All four buttons are now metal and the three on the right side are packed closer together. Whereas the original Pebble’s buttons felt mushy and indistinct, the Steel’s have good travel and feedback. The magnetic charging contacts on the left side have been redesigned with a more subtle, two-point design, but that means cables for the original Pebble will not work. The Steel carries the same 5ATM waterproof rating, meaning it can be
submerged up to 165 feet and has been tested in both fresh and salt water, so you can shower or swim while wearing the watch.

When we first reviewed the Pebble, it was all about wireless notifications and fun watch faces. The software has since matured a great deal with the introduction of third-party apps, and with its revamped app store, Pebble is as much a software platform as it is a physical accessory. The firmware has been updated across all Pebble watches, and it feels a step faster and more responsive than the last time we used one. Notifications and menu navigation are instantaneous, though you’ll still deal with a few loading screens and some wonky app interactions. Though the software is still technically in beta, I didn’t notice any significant bugs or hiccups.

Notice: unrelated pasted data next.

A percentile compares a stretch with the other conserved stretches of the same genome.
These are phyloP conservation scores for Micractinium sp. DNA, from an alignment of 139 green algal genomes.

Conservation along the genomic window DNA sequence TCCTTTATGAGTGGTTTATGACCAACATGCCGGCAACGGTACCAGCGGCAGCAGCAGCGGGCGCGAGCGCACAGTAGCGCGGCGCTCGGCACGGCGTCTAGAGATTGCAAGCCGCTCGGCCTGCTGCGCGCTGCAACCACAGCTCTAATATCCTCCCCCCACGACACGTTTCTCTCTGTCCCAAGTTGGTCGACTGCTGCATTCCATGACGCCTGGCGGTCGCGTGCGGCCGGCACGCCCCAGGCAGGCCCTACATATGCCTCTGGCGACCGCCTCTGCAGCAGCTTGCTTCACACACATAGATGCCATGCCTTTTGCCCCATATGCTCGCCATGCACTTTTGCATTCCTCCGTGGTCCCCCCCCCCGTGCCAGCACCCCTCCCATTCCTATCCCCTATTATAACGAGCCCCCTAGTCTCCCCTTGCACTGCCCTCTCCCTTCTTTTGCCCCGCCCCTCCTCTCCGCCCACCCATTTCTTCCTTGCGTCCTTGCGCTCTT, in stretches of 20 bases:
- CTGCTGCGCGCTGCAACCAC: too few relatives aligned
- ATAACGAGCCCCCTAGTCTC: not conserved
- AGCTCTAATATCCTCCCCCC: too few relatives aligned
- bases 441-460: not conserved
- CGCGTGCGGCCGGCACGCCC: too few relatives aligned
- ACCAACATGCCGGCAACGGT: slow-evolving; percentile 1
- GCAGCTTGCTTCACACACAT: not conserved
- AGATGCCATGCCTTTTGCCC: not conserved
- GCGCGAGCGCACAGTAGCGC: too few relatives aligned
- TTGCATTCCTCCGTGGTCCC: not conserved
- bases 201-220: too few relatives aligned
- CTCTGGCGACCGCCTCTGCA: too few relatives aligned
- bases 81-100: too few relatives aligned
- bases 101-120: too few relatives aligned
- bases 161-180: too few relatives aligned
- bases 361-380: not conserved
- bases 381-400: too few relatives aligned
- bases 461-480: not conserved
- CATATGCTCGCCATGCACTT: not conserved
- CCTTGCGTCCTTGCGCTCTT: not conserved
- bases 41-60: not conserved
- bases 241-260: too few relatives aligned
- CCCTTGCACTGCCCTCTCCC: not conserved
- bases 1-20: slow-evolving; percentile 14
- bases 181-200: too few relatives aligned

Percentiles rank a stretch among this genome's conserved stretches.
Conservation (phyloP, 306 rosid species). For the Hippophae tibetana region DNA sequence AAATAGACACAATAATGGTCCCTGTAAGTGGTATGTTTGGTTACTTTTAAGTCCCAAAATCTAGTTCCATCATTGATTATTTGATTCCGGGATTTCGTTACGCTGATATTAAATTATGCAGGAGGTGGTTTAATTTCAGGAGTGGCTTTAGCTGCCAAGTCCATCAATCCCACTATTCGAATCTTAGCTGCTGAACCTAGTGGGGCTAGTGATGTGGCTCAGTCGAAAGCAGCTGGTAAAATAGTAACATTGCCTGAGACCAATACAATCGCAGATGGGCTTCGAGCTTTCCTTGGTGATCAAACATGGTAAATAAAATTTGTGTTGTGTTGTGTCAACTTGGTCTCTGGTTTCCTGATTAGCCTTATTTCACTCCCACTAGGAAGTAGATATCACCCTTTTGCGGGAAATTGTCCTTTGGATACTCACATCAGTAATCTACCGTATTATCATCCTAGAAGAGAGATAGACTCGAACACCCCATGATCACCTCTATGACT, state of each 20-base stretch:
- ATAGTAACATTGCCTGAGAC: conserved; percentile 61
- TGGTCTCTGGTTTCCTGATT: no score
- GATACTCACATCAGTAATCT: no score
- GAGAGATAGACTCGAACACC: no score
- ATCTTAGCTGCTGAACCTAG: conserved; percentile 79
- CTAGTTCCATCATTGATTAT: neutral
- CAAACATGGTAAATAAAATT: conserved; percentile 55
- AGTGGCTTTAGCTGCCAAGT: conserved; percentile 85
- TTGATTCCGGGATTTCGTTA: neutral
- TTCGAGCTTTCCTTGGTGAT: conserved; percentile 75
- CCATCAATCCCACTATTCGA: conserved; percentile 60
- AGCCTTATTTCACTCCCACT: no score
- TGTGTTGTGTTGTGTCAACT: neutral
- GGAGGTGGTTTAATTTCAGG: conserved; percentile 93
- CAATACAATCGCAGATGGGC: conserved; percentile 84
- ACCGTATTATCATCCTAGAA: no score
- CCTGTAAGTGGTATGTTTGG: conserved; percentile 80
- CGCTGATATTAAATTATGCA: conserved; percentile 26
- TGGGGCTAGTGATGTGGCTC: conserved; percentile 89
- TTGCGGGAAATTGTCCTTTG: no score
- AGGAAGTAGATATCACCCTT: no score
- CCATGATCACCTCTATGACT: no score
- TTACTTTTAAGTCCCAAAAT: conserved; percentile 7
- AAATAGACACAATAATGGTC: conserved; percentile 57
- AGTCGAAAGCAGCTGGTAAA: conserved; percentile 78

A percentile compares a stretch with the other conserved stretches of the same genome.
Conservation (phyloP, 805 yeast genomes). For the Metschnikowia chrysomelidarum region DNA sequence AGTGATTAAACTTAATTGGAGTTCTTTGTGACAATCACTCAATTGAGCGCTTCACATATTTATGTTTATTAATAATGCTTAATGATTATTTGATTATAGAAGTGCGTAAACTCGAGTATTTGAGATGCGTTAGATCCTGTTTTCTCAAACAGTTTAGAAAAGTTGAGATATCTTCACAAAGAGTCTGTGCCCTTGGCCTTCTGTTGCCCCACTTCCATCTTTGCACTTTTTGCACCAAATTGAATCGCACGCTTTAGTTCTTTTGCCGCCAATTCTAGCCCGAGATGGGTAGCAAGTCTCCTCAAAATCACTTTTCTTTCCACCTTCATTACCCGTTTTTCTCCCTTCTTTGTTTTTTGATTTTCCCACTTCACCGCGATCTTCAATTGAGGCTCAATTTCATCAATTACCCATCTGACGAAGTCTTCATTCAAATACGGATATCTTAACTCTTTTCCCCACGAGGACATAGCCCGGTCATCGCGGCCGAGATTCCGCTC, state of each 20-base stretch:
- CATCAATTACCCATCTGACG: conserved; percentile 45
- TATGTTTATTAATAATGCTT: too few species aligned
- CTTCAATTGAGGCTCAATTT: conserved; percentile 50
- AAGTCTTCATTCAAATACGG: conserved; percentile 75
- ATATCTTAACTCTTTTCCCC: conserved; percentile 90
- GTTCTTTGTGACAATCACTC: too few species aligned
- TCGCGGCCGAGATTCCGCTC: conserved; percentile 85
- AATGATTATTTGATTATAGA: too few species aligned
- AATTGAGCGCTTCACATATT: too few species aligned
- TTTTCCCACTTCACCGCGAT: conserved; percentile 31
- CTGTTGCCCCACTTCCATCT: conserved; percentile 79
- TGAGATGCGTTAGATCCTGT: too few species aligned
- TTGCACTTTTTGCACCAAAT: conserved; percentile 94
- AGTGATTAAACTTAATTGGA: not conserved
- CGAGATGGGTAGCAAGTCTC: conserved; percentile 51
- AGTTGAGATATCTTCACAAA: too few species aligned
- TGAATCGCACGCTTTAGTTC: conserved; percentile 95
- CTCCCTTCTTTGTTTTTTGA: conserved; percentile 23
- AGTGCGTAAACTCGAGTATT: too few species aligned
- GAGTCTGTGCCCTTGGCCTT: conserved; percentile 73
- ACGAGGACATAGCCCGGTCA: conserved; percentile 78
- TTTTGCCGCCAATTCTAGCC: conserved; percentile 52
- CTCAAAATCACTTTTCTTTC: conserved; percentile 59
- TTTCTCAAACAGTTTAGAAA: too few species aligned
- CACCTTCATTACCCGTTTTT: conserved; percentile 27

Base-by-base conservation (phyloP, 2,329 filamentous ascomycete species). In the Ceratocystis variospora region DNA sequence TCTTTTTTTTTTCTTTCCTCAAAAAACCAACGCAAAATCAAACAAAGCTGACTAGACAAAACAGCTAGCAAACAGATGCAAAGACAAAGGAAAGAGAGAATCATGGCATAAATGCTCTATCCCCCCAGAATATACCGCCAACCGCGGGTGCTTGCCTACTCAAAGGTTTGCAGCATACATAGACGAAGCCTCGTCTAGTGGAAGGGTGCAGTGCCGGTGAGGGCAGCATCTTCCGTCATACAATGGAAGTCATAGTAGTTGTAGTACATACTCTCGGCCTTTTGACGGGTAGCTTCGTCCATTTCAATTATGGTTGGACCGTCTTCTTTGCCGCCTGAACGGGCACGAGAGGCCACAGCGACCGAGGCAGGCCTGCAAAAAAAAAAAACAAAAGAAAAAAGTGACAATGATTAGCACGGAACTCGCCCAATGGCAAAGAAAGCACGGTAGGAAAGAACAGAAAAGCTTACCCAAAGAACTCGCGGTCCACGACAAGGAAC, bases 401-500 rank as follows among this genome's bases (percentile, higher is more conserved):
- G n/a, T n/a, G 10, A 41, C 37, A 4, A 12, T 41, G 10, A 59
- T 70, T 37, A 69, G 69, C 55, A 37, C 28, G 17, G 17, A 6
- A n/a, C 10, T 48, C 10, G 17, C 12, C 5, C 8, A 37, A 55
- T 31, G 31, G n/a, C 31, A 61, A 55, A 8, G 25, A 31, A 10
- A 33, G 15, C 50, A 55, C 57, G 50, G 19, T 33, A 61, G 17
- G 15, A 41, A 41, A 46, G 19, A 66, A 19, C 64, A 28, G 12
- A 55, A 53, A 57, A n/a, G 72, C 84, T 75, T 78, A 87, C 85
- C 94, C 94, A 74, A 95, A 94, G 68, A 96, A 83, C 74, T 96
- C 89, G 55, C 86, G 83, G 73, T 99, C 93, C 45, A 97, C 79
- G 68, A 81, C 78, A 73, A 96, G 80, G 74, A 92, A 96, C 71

Our testing was limited to iOS (the Android version wasn’t ready yet), but we took a look at the new Pebble app and app store. Fire up the app and you’ll see a graphical dashboard that shows the apps and watch faces currently loaded onto your Pebble and the apps tied to your Pebble account. You can load up to eight apps or watch faces onto the Pebble Steel at one time; the rest are easily swappable from the app locker in the iOS app.